Is your team in agreement or alignment? Does it matter? Yes!
Agreement is going to the same place but each of us having our own individual ideas about how to get there. This can often open the door to right/wrong and conflict because we plan from a position of being ‘right’.
Alignment is coming from and going to the same place while recognizing what is best for the team, company, and customer—and being agile along the way. It eliminates back doors for blame, right/wrong, and requires generous conversations, transparency, and participation.
It is easy to agree externally with words but internally not really line up with what you just said – this is where alignment comes into play. Alignment starts deep inside of us, and it relates to our values and sense of completion. If there is anything inside of us that is unspoken and incomplete, that unspoken communication will limit alignment and agreement becomes the default. When you agree, but internally have doubts or unspoken communications, this is an indicator that you are simply in agreement and not in alignment. This also applies to values—you can agree on the outside, but if on the inside you feel what is happening does not match your values, there is a good chance that you are not in alignment.
Are you thinking from the individual, team, or organizational perspective?
When struggling to get into alignment, it could be based on what vantage point we are doing our thinking. Thinking can happen three ways:
- Individual perspective (what’s in it for me or how will this impact me)
- Team perspective (what’s best for the team, will this move the team forward)
- Organizational perspective (does this serve the company mission, vision and values)
Example: The Sales Manager proposes to the team that they rollout a new CRM system that has many features and benefits they are missing with the current platform. Suzy, one of the sales team members, immediately pushes back citing the time it will take to learn the new system and that it will distract her from making sales. The Sales Manager confirms and clarifies Suzy’s concern and then challenges her to think from a ‘team’ mindset. When Suzy considers the long-term benefits and efficiencies that will be gained for the team, she is able to align to the change.
How can you foster more alignment in your team?
In order to create alignment with an individual or team, you must communicate in the appropriate context–the two go hand in hand. Giving context allows you to see if their inner values line up with the outer ones. It enables them to see the entire picture and the WHY, so that it becomes easier to choose into alignment. The why and the big picture is very important to people and if done well, it enables them to see and hear, so that their questions and concerns are reduced.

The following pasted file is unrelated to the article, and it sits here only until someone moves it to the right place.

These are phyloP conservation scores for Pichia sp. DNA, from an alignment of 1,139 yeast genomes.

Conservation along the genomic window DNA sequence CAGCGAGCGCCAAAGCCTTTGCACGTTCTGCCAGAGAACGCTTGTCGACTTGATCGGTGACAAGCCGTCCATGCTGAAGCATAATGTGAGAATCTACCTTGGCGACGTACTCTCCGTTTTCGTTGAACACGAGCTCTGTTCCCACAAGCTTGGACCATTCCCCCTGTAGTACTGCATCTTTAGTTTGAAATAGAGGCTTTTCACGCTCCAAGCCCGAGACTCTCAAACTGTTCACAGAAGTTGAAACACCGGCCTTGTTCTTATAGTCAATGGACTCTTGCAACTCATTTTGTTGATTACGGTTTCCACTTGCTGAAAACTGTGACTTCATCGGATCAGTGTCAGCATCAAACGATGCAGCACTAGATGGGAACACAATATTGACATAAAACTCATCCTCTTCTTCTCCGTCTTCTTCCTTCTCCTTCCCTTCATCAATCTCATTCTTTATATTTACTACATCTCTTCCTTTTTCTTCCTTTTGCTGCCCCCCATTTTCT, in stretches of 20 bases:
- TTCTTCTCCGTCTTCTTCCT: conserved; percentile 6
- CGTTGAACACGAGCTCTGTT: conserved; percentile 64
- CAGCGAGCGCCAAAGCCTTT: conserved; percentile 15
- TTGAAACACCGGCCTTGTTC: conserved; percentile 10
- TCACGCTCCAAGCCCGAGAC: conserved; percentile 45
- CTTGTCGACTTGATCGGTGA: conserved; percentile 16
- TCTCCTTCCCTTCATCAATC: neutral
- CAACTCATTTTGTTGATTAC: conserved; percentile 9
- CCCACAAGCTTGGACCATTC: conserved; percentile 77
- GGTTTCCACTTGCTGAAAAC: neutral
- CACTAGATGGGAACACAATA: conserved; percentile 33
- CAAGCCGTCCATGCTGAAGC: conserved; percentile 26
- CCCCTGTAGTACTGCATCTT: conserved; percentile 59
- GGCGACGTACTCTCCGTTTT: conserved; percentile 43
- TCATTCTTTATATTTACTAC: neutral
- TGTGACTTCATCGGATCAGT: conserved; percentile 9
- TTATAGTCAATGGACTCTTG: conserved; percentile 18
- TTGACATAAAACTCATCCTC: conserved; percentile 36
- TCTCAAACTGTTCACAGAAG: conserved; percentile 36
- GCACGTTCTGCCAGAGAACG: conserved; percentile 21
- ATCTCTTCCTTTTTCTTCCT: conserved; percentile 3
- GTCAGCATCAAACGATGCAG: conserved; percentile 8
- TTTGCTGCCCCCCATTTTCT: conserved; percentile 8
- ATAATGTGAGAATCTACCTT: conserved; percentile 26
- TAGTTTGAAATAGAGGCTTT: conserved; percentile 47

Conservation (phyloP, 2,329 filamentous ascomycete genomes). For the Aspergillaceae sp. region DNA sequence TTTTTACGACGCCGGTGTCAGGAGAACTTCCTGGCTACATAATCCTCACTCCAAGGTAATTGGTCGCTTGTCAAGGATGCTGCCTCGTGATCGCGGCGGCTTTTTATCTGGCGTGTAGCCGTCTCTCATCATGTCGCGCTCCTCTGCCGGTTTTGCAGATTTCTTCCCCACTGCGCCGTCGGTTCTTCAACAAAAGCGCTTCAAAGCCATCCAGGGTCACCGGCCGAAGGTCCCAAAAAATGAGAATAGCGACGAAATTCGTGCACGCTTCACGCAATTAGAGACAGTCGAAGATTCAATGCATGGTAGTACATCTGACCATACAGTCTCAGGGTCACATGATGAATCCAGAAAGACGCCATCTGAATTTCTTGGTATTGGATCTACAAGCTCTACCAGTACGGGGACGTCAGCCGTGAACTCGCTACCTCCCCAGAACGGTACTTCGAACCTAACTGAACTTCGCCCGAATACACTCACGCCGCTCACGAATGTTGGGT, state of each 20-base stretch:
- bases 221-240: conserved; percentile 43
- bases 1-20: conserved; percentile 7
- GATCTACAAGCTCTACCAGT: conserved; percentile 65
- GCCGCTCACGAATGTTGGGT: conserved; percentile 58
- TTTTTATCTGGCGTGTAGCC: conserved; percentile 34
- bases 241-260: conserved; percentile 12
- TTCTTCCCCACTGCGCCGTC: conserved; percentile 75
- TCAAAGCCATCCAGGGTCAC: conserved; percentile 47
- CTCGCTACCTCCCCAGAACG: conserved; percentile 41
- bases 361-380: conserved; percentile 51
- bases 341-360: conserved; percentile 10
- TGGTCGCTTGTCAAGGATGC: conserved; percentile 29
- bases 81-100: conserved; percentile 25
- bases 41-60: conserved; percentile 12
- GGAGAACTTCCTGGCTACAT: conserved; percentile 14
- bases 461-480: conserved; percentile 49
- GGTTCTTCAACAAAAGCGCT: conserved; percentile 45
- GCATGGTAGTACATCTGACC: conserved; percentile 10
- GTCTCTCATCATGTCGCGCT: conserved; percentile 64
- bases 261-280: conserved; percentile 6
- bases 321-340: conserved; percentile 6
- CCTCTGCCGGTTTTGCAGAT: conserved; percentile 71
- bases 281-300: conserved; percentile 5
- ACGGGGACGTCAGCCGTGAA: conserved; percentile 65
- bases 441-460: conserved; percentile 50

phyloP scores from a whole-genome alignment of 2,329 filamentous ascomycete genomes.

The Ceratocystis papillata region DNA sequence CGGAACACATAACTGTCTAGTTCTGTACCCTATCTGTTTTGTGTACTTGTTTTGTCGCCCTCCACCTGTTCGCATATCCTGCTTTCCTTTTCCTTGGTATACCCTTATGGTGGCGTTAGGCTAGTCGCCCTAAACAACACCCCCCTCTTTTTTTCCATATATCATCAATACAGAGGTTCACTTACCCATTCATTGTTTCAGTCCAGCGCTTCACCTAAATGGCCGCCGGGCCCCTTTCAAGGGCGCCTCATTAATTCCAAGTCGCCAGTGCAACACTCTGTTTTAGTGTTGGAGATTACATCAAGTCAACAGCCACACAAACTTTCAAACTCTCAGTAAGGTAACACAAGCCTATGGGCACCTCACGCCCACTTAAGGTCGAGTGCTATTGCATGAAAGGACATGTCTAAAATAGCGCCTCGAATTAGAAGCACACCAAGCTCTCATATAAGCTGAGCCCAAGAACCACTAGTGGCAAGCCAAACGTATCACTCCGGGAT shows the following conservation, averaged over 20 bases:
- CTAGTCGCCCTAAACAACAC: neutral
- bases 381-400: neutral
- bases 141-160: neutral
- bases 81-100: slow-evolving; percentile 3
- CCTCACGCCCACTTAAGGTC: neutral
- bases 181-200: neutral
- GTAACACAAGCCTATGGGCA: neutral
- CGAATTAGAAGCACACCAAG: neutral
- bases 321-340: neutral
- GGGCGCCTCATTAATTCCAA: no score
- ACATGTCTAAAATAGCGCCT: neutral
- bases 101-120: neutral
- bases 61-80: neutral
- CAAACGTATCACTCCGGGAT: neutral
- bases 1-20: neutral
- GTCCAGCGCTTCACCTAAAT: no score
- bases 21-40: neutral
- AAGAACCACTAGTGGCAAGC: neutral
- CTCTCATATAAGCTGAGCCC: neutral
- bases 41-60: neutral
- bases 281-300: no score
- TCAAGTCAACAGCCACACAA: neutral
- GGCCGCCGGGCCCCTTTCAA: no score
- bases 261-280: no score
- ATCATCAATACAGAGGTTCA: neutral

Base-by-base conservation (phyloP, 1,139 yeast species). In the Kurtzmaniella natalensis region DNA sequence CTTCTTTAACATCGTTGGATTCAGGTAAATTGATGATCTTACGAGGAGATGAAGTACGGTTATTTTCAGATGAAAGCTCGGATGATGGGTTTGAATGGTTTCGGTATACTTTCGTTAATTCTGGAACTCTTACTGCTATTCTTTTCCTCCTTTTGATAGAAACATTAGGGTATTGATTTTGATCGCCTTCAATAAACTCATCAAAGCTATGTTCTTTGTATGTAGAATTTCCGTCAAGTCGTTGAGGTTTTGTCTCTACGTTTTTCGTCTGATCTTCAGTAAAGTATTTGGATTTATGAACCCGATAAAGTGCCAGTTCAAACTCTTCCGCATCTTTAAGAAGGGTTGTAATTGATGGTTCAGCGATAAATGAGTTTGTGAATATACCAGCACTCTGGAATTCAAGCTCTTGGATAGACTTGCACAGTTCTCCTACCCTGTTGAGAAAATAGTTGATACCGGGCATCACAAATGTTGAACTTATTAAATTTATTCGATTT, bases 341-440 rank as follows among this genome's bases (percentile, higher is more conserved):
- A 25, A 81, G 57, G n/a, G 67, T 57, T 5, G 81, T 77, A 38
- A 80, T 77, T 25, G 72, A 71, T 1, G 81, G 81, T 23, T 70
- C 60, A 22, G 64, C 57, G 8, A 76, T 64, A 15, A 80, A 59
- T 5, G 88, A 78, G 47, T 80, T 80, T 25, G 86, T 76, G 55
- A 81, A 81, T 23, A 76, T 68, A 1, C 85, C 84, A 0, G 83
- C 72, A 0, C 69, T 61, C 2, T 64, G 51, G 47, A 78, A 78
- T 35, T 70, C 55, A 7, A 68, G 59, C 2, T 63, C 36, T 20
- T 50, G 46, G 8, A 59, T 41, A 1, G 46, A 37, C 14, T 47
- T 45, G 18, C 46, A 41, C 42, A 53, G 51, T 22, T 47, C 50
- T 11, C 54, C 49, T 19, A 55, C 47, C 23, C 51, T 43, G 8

Without context, people do not have the WHY and often they then get stuck more in the HOW or in a limited point of view. Context enables people to see the whole picture, the landscape, and from there they can check if their values line up and if the WHY is compelling or makes sense. Without context you will get lots of questions and points of view.
The more context you provide, you’ll often get fewer questions and opposing points of view so that you gain greater alignment. In other words, if you are getting a lot of questions, resistance, and individual points of view, create more context and see what happens… it is compelling! Context can create paradigm shifts—it is that important!
Example: I need to drive at 55 MPH on our state highway. I do not agree to this, however I will move into alignment because I know ultimately it is safer for everyone and reduces accidents. I do not agree to it—but I am in alignment with it because it lines up with values I have about the safety of others and myself.
Working with your team to create true alignment will result in achieving a much higher percentage of your objectives and will foster a culture of honest and transparent conversations. Like trust, it is built on connecting, communicating, and digging deeply into personal beliefs.
To learn more about programs offered by MPS for alignment and accountability, visit our website at www.mcgheepro.com or connect with me at [email protected].